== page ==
Whereas, as noncombatants in the present war, we have taken an active part in national defense effort both as laborers and businessmen and are a valuable potentiality in the production of food and other essentials of life for the duration of the war: Now, therefore, be it

Resolved, by the Board of Directors and members of Oriental Benevolent Association of Hawaii, a mutual benefit society organized and existing under the laws of the Territory of Hawaii, That the Congress of the United States of America be and it is hereby respectfully requested to favorably consider the passage of the Randolph naturalization bill which would grant American citizenship to Filipinos ; and that

Copies of this resolution be forwarded to the President of the United States, the President of the Senate of the United States, the Speaker of the House of Representatives of the United States, the Committee on Immigration of the Senate of the United States, the Committee on Immigration and Naturalization of the House of Representatives of the United States, the Delegate to Congress from the Territory of Hawaii, and to Congressman Jennings Randolph.

Adopted this 17th day of February 1944 at Wailuku, Maui, T. H.



Chicago, Ill., August 9, 1944. Hon. SAMUEL DICKSTEIN, Chairman, Immigration and Naturalization Committee,

House Office Building, Washington, D. C. DEAR MR. CHAIRMAN: The Filipino National Council of Chicago, which is the coordinating body of Filipinos and their local organizations in the city, extends to you the heartfelt greetings of its constituents. It is desirous in acknowledging the indebtedness it owes you as the leader in the repeal of the late Chinese Exclusion Act, and now as the champion in the repeal of a similar act designed to give Filipinos such immigration and naturalization rights as have lately been accorded, through your untiring efforts, to their Chinese colleagues.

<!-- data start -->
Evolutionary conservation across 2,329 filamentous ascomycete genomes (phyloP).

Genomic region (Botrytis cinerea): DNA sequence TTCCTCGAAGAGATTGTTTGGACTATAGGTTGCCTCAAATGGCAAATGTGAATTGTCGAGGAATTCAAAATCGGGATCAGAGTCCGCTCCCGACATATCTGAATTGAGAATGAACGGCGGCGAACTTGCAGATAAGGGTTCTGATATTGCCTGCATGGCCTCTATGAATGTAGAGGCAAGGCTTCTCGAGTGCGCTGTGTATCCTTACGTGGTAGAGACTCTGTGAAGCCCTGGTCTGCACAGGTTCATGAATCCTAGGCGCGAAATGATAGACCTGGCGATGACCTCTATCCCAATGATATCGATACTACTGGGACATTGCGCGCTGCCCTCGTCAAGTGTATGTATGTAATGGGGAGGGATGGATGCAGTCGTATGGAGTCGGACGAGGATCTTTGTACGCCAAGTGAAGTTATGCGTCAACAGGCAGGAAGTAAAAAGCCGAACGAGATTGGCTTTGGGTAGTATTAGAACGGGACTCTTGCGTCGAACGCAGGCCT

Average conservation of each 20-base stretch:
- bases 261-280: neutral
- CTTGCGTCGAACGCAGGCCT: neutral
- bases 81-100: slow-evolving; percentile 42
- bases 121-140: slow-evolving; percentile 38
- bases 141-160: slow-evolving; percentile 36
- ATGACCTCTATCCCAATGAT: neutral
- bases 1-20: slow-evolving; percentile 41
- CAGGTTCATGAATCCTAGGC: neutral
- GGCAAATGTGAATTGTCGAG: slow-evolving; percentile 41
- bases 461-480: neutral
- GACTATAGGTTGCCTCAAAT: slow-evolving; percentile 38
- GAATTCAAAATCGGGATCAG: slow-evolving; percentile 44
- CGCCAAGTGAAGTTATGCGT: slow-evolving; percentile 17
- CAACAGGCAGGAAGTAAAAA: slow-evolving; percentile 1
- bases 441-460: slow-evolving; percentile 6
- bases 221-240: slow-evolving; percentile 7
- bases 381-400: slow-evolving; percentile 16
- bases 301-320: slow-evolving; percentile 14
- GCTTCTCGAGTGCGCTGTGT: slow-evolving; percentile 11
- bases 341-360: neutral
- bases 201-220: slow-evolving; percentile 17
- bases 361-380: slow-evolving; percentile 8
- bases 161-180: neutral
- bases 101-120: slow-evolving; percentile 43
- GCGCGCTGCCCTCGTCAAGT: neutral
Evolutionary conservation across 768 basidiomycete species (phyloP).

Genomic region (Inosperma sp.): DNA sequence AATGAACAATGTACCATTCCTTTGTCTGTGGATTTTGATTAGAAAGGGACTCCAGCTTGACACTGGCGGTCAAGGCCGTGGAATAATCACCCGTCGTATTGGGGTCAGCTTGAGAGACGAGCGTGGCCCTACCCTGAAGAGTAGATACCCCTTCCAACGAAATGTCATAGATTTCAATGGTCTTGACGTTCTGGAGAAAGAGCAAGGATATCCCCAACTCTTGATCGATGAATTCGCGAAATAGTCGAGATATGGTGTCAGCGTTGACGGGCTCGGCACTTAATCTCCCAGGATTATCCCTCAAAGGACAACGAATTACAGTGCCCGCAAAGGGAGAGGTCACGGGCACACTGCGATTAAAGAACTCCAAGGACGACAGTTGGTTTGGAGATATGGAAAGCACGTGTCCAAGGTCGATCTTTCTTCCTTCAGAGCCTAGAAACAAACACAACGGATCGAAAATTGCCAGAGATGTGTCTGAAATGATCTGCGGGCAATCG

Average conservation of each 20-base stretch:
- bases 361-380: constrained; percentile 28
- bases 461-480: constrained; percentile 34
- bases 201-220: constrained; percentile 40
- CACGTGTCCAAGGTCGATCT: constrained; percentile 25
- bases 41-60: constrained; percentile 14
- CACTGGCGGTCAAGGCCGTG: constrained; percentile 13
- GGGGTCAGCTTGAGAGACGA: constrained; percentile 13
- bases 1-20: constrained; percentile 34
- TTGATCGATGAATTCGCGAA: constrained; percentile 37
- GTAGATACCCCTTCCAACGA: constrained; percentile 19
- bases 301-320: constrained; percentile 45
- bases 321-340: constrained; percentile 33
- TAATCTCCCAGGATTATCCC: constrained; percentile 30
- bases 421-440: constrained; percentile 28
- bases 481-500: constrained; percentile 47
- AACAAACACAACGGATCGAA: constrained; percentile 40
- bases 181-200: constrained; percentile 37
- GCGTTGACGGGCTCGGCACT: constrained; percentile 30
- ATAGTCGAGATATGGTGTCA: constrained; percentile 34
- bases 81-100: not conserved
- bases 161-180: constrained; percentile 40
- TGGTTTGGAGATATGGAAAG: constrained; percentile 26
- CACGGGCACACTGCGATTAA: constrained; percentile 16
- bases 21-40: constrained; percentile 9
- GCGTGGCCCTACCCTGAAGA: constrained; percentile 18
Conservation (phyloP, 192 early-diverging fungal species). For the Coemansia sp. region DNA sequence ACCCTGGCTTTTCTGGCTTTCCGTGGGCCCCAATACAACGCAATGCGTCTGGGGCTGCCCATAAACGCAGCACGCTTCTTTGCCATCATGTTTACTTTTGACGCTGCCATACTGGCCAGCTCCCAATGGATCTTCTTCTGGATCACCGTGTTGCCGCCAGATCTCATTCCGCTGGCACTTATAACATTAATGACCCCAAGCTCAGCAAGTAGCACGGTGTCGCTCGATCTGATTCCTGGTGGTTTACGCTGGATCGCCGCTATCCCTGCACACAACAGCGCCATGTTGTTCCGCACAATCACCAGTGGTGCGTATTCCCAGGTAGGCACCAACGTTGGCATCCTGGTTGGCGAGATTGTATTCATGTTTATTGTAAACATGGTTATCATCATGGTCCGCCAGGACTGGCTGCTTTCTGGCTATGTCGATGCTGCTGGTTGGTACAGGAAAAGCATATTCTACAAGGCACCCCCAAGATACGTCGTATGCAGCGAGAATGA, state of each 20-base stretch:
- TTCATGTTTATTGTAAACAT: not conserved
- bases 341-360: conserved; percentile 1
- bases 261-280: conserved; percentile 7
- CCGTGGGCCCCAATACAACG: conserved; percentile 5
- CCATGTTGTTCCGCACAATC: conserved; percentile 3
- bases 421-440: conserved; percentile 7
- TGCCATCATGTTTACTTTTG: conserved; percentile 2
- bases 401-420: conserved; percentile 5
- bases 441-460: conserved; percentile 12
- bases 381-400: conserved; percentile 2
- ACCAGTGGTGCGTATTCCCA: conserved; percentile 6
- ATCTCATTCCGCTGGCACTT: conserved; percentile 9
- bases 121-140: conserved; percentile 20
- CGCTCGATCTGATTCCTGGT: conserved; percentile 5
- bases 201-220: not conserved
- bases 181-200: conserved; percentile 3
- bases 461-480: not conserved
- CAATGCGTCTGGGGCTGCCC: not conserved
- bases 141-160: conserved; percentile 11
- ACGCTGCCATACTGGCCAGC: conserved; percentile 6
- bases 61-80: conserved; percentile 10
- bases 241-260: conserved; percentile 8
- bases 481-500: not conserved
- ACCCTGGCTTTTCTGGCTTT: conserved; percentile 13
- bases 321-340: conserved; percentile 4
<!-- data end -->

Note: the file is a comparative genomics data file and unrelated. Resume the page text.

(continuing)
We fully appreciate the ponderous task which your committee must be trying to tackle these pre-victory days, when post-war conditions must be anticipated and peace plans laid out to meet those conditions. But from force of sheer necessity. we would refrain from directing your interest otherwise, if only to be cooperative. However, we feel that, to us at least, favorable action in regard to Filipino naturalization legislation is of paramount importance.

The war must eventually be won; eventually, the Philippines must be redeemed and given her independence. When these happy events come to pass, we meet with unhappy expectations. We are haunted by the reasonable fear that we will automatically bcome American aliens. Those of us who work in some Government field agencies will then lose our positions because they require citizenship. Those of us who have married here and have become heads of families fear that we will be forced to leave this, our chosen country, and thus disrupt, if not break up altogether, our families, with all their tender ties and loving attachments. All of us, to the man, will, at best, be resigned to the life and the existence of the recluse and the outcast which we have been—dead corpses politically and socially, with not the slightest right to take part in the life of our community, a denial so disastrous with some of us as to lead to mixed forms of criminality, mental distortions, and susceptibility to all sorts of subversire, un-American propaganda. For a sensitive people, whose loyalty to the United States in peace as in war has remained whole and intact, to be denied, after much sacrifice, its fair and its just recognition, much deep-seated bitterness might ensue. They feel that, if they had fought equally together with our American forces, if they have died equally together with them, and will equally win the war together, we in America must at least give them recognition by scrapping